Richard Bangert: Been there, do that
The city council will soon be making a pivotal decision affecting the future of Alameda Point. If SunCal submits another plan and avoids default, the city will have to extend its current Exclusive Negotiating Agreement with SunCal beyond the July termination date in order to implement SunCal’s new plan. If SunCal decides to call it quits, or if the city decides to part ways with SunCal, a decision must be made on an alternative course of action. Regardless of the choice, this time our decision should be that we are going forward with OUR plan, tailored to OUR needs, not with a plan tailored to meet a developer’s needs.
Our goals have been established. The limitations have been enumerated. Our plan of action should hew closely to the modest development plans going back more than a decade. The 1,800-residential-unit alternative set forth in 2008, labeled “Transit Enhanced,” reflects a community consensus spanning 14 years. Our decisions should reflect a determination to make it happen. This alternative allows for density adequate for a respectable transit system, housing choices as diverse as we have now, environmentally responsible adaptive reuse of solid buildings, and flexibility in our commercial development choices.
Eventually we will need an Environmental Impact Report (EIR) in order to go forward, but we do not need an EIR to tell us where we are going. We know where we should be going, and the impacts of our choices have been thoroughly analyzed in the 1999 EIR. Not much has changed in the form of constraints except for a new interchange being constructed on Webster Street. Some advocates have argued for higher density claiming environmental benefits. But neither the 1996 Community Reuse Plan, nor the 1998 “Draft Report – Alameda Point Financing Plan,” nor the 1999 EIR embraces a density above 2,200 units. In fact, the 1999 EIR was required to identify an environmentally superior alternative, and it gave that honor to the 1,600-unit reduced density alternative. In the eyes of the EIR preparers, fewer units had less environmental impact, and central to this observation is the limitation of the Tubes. We need development adequate for good transit, not development demanding impossible transit.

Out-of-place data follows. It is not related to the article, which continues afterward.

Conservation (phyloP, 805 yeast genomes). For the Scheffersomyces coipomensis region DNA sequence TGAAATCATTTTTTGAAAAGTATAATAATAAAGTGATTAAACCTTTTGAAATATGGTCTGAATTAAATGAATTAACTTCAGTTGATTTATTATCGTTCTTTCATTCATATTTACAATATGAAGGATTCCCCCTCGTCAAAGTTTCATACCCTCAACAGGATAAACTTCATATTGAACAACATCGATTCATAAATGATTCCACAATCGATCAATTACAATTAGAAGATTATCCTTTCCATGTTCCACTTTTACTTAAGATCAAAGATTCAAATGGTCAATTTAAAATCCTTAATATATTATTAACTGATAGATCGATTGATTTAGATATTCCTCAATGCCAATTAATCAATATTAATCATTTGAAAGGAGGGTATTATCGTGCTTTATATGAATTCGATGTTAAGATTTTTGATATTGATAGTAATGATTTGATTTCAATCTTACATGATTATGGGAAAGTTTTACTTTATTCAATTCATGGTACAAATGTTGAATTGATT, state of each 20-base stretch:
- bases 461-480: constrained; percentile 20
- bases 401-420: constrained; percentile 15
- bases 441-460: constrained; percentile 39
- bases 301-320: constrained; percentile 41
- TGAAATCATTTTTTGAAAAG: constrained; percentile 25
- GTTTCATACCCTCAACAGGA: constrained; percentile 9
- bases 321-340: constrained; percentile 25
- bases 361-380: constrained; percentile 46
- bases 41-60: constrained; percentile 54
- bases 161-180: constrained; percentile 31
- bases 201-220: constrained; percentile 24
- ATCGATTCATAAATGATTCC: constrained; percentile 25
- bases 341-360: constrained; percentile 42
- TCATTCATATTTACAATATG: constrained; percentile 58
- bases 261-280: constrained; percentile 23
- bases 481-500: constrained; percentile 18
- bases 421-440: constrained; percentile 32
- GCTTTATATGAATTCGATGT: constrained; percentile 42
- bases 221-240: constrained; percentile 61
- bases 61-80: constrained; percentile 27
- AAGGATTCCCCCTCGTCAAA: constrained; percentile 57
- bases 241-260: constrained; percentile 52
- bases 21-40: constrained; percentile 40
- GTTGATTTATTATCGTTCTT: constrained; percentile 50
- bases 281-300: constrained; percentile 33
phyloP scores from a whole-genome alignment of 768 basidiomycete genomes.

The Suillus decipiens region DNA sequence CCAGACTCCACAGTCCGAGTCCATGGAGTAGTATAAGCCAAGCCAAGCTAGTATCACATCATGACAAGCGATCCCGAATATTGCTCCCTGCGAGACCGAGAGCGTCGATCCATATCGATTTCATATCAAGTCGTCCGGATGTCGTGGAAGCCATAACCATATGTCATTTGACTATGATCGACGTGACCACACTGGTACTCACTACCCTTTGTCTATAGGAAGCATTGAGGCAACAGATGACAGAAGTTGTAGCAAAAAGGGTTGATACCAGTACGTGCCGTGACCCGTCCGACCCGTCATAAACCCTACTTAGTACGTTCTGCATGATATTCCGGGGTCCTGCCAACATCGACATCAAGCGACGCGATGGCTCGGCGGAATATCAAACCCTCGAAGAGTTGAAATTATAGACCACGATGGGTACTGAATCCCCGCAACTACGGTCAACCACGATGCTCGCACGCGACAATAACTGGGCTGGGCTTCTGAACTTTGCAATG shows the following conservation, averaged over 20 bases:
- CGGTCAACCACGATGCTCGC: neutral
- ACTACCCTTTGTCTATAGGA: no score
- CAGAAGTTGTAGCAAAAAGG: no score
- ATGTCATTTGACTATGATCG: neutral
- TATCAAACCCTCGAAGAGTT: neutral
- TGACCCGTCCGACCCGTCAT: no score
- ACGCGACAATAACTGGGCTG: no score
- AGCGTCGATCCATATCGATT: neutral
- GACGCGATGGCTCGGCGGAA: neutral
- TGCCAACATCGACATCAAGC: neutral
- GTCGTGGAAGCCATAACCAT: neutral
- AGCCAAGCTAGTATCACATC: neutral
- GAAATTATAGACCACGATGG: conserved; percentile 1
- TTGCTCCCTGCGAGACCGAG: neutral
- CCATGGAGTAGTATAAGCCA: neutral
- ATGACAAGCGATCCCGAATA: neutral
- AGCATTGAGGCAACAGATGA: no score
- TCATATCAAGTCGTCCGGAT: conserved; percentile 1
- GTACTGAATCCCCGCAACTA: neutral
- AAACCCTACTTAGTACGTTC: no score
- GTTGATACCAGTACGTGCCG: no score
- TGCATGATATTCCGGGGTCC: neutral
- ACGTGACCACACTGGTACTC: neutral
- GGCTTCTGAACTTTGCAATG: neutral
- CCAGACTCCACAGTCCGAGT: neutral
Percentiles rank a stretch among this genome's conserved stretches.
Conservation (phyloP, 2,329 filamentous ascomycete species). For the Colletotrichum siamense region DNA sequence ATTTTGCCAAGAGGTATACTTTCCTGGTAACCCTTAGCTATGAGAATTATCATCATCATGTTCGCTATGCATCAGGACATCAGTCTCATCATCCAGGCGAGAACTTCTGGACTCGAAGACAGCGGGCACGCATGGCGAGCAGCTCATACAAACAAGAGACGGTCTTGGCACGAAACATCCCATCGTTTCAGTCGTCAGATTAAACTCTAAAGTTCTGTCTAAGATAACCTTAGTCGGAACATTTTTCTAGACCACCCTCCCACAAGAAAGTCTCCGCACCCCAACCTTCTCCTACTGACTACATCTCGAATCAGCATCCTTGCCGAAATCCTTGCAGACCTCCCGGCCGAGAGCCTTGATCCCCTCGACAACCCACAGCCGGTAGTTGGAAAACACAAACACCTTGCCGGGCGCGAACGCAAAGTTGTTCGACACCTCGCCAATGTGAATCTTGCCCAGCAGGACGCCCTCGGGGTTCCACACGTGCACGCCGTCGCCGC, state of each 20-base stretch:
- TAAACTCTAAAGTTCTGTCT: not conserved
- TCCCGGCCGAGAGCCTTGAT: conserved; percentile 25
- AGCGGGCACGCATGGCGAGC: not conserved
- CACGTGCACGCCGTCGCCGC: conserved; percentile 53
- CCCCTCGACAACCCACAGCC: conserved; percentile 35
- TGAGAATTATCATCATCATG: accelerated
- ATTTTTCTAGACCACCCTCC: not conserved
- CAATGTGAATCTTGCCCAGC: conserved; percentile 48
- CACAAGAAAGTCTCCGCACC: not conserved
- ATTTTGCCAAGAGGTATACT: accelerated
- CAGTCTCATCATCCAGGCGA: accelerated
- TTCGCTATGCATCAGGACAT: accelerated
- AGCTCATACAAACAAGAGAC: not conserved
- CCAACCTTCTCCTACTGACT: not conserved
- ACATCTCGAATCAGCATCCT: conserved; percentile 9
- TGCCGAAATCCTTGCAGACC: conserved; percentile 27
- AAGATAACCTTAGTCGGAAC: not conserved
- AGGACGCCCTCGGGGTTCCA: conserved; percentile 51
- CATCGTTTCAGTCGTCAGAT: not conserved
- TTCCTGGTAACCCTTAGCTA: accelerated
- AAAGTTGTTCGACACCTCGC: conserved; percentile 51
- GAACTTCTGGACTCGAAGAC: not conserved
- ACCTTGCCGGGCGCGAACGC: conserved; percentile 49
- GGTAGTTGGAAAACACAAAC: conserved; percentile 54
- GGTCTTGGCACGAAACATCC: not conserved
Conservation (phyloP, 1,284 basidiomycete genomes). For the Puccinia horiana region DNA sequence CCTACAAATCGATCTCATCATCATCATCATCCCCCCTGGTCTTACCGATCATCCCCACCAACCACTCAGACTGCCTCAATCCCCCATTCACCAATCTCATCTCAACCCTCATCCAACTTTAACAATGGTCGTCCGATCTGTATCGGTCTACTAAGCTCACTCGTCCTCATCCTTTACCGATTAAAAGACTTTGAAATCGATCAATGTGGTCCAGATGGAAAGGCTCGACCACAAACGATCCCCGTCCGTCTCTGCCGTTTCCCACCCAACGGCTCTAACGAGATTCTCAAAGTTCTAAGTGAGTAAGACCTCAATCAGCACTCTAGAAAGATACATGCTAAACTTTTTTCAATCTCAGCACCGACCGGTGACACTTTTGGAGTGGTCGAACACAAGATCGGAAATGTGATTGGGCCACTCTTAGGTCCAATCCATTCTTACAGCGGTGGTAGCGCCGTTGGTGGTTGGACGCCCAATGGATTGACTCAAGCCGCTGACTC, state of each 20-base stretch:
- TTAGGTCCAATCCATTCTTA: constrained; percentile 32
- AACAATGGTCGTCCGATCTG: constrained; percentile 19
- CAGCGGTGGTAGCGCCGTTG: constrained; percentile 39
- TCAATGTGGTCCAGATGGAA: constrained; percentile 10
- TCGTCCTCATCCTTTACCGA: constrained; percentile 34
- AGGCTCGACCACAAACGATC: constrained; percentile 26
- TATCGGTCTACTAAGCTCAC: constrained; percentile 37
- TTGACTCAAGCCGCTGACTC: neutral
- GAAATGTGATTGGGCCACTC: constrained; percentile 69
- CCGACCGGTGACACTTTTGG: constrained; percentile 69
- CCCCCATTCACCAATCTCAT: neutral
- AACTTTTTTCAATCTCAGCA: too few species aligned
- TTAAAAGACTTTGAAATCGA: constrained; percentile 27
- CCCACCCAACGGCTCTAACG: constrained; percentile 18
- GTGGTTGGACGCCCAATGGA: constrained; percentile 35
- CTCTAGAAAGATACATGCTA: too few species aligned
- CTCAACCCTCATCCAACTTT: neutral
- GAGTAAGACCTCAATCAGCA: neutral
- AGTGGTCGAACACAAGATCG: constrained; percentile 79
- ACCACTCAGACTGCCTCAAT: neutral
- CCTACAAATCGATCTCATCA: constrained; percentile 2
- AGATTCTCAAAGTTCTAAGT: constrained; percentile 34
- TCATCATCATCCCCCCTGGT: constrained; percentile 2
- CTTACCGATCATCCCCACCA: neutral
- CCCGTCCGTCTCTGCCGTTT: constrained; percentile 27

The 1998 “Draft Report – Alameda Point Financing Plan” is the only known document to place a price tag on a new tube or bridge. The city’s consultants ruled out a new crossing by making a rough estimate that it would cost between $300 and $700 million for either a bridge or a tunnel. Based on this cost estimate, they resigned themselves to the transit corridor limitations of the West End and, thus, offered projections based on a 1,400-residential-unit limit.
The financial consultants went on at great length about the possibilities for adaptive reuse of buildings and using revenue bonds to finance upgrades. They even came up with an appraisal for how much we should pay for the property — $562,772. But optimism was short-lived, and we soon ended up on a 10-year odyssey of slide shows and transit studies. Along the way, our leasing program showed signs of success, but it has been hamstrung by our status as caretaker, not owner, of the property. Further compromising our efforts early on was the discontinuance of the Navy’s $9 million a year maintenance subsidy for upkeep of the property.
Unfortunately, the pursuit of the single master developer model over the past decade has proven unsuccessful.
Once the city becomes the owner of Alameda Point, instead of a caretaker, the adaptive reuse goals, which endured from 1998 to the transit-enhanced option of 2008, will have more chance for success. We can build on the roster of leases we currently have and emulate the building upgrade programs of the past, even as we construct new buildings. One such upgrade program was completed in 2005 using $10 million in Economic Development Administration grant money to provide electrical, plumbing and structural upgrades to three hangars and three buildings in order to attract key business tenants. (Five-Year Plan for Alameda Point) We should take more advantage of programs like this that are supposed to help affected communities like ours.
The best chance to implement a plan that meets our needs and respects our limitations is by moving to multiple public and private funding sources, help from the federal government, and realistic conveyance terms.
Got something to say? Send us a guest column for our new Island Talkback at firstname.lastname@example.org.